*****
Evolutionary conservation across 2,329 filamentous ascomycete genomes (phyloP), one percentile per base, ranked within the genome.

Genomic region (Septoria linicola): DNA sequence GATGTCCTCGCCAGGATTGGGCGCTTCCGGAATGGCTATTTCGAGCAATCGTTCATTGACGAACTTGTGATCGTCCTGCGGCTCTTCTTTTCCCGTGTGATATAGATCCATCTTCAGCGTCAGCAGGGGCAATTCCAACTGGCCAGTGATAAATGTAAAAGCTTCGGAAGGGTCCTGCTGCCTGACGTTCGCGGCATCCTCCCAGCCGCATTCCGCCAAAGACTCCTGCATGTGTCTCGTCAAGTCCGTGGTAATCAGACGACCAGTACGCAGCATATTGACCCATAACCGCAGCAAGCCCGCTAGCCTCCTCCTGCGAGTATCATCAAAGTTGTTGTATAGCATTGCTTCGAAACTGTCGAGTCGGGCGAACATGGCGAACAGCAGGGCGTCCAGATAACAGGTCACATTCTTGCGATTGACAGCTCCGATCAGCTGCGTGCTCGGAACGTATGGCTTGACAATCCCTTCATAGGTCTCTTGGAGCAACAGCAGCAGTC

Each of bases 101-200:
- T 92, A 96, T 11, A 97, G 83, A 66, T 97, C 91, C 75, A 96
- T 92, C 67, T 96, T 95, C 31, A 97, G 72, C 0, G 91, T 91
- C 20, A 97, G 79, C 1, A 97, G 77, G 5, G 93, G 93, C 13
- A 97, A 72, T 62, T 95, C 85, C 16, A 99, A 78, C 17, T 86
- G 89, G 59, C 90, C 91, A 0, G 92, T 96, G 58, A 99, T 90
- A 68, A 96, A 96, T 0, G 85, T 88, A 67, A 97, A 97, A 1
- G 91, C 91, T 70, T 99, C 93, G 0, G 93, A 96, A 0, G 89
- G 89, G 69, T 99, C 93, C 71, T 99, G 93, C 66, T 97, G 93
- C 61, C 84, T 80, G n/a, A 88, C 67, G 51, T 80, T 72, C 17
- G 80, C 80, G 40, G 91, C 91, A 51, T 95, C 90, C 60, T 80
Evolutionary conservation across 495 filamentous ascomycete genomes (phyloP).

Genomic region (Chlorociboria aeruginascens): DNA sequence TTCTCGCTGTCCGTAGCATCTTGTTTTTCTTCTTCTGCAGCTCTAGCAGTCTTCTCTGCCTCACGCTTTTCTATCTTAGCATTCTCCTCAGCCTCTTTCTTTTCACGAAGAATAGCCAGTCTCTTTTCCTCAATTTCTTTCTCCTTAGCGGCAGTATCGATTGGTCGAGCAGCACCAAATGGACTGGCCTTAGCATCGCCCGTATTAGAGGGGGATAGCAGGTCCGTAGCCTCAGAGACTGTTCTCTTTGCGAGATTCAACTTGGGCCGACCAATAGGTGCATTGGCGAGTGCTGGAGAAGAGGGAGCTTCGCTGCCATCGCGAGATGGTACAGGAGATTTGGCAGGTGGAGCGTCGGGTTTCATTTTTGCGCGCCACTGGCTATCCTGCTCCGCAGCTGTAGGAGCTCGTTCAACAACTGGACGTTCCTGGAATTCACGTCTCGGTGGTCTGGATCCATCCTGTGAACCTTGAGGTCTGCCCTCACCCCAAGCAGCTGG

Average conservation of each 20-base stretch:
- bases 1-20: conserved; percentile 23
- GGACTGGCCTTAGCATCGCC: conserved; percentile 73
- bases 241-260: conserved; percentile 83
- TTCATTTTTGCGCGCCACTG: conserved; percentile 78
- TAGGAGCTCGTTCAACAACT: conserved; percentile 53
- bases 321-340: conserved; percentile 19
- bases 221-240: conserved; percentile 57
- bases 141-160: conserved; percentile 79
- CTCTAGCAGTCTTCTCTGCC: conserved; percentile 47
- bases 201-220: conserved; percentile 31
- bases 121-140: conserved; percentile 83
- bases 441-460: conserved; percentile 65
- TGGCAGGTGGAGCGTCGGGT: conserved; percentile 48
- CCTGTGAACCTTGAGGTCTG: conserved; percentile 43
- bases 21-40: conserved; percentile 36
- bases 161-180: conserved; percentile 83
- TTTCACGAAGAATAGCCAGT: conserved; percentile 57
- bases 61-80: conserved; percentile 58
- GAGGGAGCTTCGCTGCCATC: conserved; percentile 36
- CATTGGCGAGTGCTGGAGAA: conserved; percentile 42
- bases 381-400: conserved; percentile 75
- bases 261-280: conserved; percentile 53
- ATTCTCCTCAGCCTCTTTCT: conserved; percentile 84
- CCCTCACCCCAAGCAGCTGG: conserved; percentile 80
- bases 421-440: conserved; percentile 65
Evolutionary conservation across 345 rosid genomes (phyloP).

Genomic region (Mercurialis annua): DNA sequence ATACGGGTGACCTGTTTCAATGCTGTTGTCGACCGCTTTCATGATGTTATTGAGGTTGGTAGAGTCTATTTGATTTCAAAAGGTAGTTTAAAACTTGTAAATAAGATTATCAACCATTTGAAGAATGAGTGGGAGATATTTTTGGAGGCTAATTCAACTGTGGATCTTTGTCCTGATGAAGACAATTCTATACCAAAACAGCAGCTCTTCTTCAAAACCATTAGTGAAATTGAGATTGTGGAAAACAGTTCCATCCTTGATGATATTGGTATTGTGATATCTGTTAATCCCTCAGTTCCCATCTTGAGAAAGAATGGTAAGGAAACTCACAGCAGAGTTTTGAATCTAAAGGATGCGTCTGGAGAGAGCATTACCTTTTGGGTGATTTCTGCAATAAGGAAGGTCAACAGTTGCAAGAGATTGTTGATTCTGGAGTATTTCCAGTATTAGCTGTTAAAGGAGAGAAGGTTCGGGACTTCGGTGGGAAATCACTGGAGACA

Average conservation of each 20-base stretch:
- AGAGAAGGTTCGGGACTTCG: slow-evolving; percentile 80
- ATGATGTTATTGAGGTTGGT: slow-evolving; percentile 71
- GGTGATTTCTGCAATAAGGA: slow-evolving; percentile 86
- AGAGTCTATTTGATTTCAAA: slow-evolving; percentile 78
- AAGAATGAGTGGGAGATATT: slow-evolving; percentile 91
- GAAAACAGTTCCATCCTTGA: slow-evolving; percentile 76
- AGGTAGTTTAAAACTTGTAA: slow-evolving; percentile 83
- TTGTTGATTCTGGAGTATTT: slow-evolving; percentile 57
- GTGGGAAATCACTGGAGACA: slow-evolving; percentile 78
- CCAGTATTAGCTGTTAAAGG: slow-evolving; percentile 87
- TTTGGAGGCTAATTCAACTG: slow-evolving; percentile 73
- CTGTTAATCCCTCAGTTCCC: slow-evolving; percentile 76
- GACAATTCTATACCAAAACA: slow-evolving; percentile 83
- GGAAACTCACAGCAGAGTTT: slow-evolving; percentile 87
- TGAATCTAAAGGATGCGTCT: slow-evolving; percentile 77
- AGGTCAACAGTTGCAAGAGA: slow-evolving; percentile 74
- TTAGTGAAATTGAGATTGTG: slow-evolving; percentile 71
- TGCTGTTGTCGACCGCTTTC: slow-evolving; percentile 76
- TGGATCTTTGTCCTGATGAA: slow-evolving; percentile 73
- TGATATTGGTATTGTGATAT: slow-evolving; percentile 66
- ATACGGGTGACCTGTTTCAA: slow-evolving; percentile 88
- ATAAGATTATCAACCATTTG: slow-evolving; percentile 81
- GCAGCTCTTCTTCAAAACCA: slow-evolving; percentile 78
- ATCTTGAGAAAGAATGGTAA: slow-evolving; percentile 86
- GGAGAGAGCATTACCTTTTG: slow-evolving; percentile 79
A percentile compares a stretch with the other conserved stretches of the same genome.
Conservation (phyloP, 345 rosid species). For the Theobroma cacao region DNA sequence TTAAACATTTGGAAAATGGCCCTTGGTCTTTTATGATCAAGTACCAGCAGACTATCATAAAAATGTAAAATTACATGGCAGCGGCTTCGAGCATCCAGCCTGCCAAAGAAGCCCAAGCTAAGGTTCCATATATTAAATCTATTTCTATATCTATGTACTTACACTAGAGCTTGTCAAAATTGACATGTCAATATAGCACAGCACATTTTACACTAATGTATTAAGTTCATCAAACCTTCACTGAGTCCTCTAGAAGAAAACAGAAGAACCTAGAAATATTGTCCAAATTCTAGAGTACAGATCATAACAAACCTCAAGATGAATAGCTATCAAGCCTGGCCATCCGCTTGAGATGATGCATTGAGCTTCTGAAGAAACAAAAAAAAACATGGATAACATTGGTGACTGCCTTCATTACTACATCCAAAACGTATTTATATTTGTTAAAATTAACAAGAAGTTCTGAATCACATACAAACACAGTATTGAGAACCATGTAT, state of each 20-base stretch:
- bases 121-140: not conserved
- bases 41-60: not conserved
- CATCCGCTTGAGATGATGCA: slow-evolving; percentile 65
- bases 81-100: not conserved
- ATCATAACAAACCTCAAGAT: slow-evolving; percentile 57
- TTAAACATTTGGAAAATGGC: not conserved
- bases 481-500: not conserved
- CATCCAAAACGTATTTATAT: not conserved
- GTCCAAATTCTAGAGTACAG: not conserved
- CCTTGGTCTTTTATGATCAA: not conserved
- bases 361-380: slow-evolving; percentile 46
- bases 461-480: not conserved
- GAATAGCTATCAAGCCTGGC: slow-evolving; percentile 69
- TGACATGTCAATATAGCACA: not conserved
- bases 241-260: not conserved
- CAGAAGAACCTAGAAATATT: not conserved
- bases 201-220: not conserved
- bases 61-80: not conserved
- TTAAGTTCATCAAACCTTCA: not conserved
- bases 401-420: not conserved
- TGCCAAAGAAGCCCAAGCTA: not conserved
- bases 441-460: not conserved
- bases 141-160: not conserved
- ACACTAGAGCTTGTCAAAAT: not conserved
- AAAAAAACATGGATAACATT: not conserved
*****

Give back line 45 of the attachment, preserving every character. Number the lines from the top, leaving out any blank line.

- AGAGAAGGTTCGGGACTTCG: slow-evolving; percentile 80